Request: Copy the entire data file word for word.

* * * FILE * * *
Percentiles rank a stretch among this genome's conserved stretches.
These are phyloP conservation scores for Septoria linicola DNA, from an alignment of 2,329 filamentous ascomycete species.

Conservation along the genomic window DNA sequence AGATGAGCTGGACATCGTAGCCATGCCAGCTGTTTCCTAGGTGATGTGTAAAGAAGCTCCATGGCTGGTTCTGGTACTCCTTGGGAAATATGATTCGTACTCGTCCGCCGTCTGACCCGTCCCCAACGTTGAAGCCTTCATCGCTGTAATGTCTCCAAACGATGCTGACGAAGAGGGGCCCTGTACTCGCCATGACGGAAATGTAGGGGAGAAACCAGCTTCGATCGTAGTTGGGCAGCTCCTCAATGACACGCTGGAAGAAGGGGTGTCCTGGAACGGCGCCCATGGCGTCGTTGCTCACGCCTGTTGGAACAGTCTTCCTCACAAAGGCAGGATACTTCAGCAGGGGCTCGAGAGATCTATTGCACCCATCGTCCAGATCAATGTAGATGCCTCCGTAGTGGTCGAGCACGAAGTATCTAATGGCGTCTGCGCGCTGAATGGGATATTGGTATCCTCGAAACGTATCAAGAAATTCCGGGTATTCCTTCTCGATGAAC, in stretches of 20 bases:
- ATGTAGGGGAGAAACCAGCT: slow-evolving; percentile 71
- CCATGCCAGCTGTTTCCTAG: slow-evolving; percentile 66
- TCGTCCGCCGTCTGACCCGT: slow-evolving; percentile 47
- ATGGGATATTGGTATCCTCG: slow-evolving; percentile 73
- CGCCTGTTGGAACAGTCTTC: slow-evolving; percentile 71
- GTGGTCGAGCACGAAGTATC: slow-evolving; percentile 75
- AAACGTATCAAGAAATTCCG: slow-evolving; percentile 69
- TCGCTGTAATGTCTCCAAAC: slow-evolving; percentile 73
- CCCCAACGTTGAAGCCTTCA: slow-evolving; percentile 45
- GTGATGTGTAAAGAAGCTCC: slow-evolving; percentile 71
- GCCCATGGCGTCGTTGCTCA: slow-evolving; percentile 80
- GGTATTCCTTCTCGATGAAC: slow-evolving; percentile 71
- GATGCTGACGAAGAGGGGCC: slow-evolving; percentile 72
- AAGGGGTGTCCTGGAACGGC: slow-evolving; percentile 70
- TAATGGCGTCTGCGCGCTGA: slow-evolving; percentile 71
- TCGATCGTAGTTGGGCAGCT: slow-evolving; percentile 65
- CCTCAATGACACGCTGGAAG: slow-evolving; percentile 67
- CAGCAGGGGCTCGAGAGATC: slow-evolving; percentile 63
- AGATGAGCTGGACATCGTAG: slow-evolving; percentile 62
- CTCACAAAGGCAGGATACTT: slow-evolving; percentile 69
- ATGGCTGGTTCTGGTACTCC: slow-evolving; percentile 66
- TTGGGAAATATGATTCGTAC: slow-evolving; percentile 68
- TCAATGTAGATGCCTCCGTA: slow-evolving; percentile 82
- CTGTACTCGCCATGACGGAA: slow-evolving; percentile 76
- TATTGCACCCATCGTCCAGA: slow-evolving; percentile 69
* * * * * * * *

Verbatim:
Percentiles rank a stretch among this genome's conserved stretches.
These are phyloP conservation scores for Septoria linicola DNA, from an alignment of 2,329 filamentous ascomycete species.

Conservation along the genomic window DNA sequence AGATGAGCTGGACATCGTAGCCATGCCAGCTGTTTCCTAGGTGATGTGTAAAGAAGCTCCATGGCTGGTTCTGGTACTCCTTGGGAAATATGATTCGTACTCGTCCGCCGTCTGACCCGTCCCCAACGTTGAAGCCTTCATCGCTGTAATGTCTCCAAACGATGCTGACGAAGAGGGGCCCTGTACTCGCCATGACGGAAATGTAGGGGAGAAACCAGCTTCGATCGTAGTTGGGCAGCTCCTCAATGACACGCTGGAAGAAGGGGTGTCCTGGAACGGCGCCCATGGCGTCGTTGCTCACGCCTGTTGGAACAGTCTTCCTCACAAAGGCAGGATACTTCAGCAGGGGCTCGAGAGATCTATTGCACCCATCGTCCAGATCAATGTAGATGCCTCCGTAGTGGTCGAGCACGAAGTATCTAATGGCGTCTGCGCGCTGAATGGGATATTGGTATCCTCGAAACGTATCAAGAAATTCCGGGTATTCCTTCTCGATGAAC, in stretches of 20 bases:
- ATGTAGGGGAGAAACCAGCT: slow-evolving; percentile 71
- CCATGCCAGCTGTTTCCTAG: slow-evolving; percentile 66
- TCGTCCGCCGTCTGACCCGT: slow-evolving; percentile 47
- ATGGGATATTGGTATCCTCG: slow-evolving; percentile 73
- CGCCTGTTGGAACAGTCTTC: slow-evolving; percentile 71
- GTGGTCGAGCACGAAGTATC: slow-evolving; percentile 75
- AAACGTATCAAGAAATTCCG: slow-evolving; percentile 69
- TCGCTGTAATGTCTCCAAAC: slow-evolving; percentile 73
- CCCCAACGTTGAAGCCTTCA: slow-evolving; percentile 45
- GTGATGTGTAAAGAAGCTCC: slow-evolving; percentile 71
- GCCCATGGCGTCGTTGCTCA: slow-evolving; percentile 80
- GGTATTCCTTCTCGATGAAC: slow-evolving; percentile 71
- GATGCTGACGAAGAGGGGCC: slow-evolving; percentile 72
- AAGGGGTGTCCTGGAACGGC: slow-evolving; percentile 70
- TAATGGCGTCTGCGCGCTGA: slow-evolving; percentile 71
- TCGATCGTAGTTGGGCAGCT: slow-evolving; percentile 65
- CCTCAATGACACGCTGGAAG: slow-evolving; percentile 67
- CAGCAGGGGCTCGAGAGATC: slow-evolving; percentile 63
- AGATGAGCTGGACATCGTAG: slow-evolving; percentile 62
- CTCACAAAGGCAGGATACTT: slow-evolving; percentile 69
- ATGGCTGGTTCTGGTACTCC: slow-evolving; percentile 66
- TTGGGAAATATGATTCGTAC: slow-evolving; percentile 68
- TCAATGTAGATGCCTCCGTA: slow-evolving; percentile 82
- CTGTACTCGCCATGACGGAA: slow-evolving; percentile 76
- TATTGCACCCATCGTCCAGA: slow-evolving; percentile 69